Sir Elton John, one of the biggest stars on the planet, has joined in the movement against the extortionate prices of tour tickets. The 68-year-old is due to launch his Wonderful Crazy Night tour in the UK in 2016, but has urged fans not to purchase tickets for the shows from secondary ticket-selling websites.
First-hand tickets for John's UK tour, which kicks off on 10 June 2016, vary depending on location but they start at £44.50 and soar to £89.25 for its night at the Lincolnshire Showground. However, the BBC reports that tickets are being sold at up to five times the face value by ticket touts on secondary sites. Addressing the issue, John said: "I'd rather have empty seats. I think it's extortionate and I think it's disgraceful."
He added: "The fact they're willing to pay that [amount] is fantastic. But I'd rather they'd save their money and not come." The singer's tour will also visit Liverpool, Exeter, Leicester and Edinburgh, while it will also perform around the rest of Europe and North America. Ticketing site Stubhub, which is selling secondary tickets, said of the criticism: "We understand the concerns of some artists but the reality is that for many events on our site, the bulk of sellers are fans themselves."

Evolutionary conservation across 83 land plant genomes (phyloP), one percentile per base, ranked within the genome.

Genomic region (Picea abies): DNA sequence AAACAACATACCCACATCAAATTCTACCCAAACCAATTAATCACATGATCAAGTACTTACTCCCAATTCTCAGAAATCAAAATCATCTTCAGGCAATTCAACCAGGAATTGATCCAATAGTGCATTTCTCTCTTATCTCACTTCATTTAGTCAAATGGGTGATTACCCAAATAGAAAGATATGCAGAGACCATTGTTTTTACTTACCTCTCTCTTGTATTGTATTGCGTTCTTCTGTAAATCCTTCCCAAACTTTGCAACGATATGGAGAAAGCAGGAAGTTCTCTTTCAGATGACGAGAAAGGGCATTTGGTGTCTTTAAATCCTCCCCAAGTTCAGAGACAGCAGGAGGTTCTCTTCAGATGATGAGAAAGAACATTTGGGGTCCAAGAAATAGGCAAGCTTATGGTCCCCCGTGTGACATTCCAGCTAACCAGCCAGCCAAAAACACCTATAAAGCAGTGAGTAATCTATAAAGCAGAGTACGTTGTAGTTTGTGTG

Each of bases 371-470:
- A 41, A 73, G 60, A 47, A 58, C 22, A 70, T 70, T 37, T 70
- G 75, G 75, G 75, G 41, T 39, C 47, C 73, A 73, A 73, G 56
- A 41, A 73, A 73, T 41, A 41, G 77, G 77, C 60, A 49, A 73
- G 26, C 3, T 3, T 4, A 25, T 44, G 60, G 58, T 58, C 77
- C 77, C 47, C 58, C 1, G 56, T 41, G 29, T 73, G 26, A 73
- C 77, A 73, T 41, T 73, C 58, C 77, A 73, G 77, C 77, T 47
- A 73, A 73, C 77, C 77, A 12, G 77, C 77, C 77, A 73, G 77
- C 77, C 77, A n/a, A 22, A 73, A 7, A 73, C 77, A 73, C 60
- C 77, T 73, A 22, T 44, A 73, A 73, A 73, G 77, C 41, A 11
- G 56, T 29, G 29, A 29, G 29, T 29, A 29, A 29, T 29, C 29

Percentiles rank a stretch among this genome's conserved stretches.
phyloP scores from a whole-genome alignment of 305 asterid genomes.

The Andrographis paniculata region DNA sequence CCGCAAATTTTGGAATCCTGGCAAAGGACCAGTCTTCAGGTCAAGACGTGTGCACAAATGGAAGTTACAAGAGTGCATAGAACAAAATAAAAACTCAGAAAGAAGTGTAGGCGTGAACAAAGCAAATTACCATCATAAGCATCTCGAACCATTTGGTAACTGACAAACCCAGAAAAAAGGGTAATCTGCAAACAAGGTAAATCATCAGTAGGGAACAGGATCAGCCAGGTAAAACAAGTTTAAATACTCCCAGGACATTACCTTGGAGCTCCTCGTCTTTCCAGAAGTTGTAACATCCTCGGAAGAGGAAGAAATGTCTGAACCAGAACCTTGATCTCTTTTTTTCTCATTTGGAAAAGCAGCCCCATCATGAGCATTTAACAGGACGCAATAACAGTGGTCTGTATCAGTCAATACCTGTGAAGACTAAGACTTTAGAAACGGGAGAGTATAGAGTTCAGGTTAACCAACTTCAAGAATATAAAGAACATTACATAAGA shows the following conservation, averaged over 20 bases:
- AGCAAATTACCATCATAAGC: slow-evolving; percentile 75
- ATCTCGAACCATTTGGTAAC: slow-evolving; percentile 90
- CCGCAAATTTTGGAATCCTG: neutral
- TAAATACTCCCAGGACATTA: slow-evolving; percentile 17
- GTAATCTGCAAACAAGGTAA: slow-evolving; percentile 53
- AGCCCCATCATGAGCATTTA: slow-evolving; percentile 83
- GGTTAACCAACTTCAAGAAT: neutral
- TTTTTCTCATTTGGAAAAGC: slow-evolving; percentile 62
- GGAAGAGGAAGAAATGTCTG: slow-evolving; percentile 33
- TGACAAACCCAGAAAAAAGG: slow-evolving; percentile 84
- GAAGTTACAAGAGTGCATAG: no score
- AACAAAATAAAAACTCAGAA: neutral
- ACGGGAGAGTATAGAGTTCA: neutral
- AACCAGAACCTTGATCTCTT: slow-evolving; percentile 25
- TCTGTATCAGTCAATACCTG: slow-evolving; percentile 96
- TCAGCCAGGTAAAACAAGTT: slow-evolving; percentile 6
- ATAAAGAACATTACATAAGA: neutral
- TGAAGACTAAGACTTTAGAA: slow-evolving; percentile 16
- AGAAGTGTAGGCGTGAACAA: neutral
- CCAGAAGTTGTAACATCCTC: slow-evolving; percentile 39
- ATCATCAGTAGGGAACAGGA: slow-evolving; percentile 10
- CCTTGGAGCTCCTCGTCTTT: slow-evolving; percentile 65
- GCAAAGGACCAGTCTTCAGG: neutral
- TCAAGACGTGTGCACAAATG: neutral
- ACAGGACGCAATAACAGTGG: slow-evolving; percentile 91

John's comments come just days after the management team of Grammy-winning singer Adele cracked down on touts for her upcoming 25 world tour. After tickets went on sale earlier in December 2015, the team closely vetted ticket-buyers and successfully identified 18,000 suspicious accounts. Industry experts claim this move resulted in the protection of approximately 36,000 tickets from being sold on second-hand websites.
John's tour is in support of his 33rd studio album Wonderful Crazy Night, which is set for release in February 2016. Teasing details of the record, John said: "I wanted to do something joyous because I was so happy with my children and my husband. Happy with everything. It's easy to be miserable. And I love being miserable. As a keyboard player, it's much easier to write miserable songs.
"So the challenge on this one, as a piano player, was to say, 'right, I've got to write up-tempo songs and I've got to try and write them in guitar keys like A, B and E, and not write in flat keys,' which is what I normally do. It's great for my guitarist. It saved a lot of time for him."